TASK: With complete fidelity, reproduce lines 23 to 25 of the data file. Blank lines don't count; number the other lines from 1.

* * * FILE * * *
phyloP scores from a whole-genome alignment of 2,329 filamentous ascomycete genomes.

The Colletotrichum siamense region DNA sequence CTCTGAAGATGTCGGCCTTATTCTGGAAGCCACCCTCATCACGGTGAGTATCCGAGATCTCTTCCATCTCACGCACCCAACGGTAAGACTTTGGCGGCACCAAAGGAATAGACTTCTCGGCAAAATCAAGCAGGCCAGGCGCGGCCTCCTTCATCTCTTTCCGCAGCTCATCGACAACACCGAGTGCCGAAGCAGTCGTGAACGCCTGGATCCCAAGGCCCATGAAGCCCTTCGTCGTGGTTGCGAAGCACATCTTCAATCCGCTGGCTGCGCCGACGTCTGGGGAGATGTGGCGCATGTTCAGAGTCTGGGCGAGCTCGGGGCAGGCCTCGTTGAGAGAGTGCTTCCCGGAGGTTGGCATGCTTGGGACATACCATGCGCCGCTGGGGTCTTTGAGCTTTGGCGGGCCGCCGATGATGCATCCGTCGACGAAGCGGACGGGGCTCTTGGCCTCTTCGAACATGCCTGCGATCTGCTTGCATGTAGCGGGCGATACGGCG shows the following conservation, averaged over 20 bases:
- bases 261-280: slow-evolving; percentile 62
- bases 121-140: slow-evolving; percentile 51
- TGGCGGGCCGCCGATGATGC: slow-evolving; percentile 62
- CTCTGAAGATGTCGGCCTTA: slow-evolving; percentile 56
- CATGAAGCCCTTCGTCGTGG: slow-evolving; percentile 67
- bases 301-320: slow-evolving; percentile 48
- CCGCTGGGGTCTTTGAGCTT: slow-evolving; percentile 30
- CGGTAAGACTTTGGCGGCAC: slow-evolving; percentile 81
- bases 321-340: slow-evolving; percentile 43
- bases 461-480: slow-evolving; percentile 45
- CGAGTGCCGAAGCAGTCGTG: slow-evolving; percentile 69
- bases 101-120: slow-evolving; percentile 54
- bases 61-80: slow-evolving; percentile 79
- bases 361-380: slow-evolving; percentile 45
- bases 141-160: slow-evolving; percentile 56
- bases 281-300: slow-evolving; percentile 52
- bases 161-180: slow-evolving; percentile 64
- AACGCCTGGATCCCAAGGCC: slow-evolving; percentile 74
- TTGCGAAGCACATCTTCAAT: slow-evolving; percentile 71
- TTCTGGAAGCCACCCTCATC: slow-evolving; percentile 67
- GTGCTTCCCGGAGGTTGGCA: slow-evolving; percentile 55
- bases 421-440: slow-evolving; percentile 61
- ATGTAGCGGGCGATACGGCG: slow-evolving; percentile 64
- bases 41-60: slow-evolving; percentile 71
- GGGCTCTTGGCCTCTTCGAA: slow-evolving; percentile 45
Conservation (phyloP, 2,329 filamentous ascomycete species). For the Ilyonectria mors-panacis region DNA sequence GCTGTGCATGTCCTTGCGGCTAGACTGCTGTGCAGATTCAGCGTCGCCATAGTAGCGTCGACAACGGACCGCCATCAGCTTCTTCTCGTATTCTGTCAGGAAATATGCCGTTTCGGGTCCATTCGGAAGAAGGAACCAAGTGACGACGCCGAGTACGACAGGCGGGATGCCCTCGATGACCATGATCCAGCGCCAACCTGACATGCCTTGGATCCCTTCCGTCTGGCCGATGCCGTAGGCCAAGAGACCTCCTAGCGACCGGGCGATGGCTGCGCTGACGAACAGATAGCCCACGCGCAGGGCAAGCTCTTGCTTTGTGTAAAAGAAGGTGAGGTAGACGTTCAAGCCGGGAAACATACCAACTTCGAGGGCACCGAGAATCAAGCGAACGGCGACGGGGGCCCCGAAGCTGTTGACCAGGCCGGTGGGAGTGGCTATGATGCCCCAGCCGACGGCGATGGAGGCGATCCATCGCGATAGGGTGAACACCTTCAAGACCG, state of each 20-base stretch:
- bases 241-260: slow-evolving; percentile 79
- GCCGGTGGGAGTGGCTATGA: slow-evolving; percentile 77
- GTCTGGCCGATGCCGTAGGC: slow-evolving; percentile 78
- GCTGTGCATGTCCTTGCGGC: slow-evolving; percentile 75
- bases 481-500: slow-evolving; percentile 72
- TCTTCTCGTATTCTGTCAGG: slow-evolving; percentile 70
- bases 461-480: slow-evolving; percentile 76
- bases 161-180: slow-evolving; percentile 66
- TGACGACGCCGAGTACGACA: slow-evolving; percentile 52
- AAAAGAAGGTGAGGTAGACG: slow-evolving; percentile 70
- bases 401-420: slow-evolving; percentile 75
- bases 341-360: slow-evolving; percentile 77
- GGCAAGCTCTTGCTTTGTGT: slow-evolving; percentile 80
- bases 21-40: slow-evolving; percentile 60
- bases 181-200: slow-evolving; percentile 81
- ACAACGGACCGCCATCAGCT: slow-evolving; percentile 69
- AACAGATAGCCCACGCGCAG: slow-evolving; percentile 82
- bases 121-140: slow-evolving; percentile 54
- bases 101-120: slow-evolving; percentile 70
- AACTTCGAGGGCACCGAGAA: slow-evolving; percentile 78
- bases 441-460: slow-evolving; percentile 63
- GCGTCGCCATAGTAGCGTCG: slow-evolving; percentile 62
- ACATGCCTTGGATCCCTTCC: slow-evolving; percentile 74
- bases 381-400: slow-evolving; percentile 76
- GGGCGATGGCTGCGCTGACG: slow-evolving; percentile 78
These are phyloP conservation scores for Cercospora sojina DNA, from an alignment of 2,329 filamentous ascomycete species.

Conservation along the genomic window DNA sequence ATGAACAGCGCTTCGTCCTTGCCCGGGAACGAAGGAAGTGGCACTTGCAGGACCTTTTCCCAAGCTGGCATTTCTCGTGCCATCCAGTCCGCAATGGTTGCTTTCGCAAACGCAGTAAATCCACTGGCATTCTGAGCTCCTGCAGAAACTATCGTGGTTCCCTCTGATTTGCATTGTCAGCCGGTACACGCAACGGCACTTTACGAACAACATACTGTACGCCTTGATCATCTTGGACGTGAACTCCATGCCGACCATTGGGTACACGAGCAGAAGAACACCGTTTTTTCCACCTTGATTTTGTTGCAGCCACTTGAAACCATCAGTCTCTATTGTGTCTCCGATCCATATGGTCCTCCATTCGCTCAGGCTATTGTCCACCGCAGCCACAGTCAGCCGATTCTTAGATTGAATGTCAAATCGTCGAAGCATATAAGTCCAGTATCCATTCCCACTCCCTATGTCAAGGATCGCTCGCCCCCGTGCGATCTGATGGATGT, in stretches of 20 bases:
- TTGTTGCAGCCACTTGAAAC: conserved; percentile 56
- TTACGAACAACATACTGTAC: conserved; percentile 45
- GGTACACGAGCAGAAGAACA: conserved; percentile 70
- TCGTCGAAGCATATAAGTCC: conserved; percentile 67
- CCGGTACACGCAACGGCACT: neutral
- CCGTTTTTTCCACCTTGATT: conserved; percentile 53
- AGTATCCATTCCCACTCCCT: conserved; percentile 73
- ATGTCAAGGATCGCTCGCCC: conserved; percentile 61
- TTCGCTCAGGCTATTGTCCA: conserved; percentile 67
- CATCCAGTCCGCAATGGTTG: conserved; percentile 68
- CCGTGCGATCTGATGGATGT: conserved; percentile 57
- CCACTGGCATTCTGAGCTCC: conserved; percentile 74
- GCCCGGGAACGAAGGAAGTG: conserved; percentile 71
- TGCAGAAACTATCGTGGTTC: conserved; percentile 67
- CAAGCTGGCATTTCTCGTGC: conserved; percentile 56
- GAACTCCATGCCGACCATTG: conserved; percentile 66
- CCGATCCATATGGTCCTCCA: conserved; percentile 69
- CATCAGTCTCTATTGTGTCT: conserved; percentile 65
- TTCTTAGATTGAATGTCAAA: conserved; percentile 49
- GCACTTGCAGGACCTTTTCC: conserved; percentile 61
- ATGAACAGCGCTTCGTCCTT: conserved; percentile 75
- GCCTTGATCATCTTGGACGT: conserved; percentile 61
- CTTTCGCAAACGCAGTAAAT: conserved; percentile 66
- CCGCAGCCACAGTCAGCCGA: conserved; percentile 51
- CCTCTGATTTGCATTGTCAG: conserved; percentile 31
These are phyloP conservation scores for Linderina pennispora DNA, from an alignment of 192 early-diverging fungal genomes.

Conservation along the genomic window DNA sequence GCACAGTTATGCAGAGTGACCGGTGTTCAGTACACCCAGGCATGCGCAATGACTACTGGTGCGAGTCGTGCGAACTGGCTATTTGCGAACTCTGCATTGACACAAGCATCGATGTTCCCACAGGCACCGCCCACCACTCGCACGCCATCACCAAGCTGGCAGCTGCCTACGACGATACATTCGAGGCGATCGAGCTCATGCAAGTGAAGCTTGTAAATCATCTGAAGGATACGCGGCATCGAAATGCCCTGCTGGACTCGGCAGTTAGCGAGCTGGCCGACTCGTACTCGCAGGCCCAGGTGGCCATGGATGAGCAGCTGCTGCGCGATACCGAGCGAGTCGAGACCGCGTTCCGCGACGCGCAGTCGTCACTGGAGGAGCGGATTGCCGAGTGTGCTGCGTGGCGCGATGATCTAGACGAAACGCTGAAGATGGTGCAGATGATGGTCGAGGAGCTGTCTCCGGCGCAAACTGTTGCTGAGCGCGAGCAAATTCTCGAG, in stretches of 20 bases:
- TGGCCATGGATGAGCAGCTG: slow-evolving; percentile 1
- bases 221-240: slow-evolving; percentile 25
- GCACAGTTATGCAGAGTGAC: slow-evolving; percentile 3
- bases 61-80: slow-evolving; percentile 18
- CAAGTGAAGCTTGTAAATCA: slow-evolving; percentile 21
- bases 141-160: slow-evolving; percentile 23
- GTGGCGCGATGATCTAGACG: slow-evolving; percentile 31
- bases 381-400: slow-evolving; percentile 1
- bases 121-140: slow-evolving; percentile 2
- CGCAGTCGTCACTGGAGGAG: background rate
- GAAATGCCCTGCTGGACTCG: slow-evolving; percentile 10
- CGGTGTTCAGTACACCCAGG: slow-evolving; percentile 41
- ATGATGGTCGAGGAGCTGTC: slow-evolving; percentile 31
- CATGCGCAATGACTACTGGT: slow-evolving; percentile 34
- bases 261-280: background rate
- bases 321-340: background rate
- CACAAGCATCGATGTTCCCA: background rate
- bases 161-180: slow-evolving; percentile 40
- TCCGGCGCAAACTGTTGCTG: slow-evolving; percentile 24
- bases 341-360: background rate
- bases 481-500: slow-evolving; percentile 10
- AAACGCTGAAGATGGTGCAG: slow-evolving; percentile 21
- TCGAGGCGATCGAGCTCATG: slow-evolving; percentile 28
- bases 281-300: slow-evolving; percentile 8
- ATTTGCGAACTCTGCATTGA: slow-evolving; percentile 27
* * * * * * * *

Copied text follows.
- GTGCTTCCCGGAGGTTGGCA: slow-evolving; percentile 55
- bases 421-440: slow-evolving; percentile 61
- ATGTAGCGGGCGATACGGCG: slow-evolving; percentile 64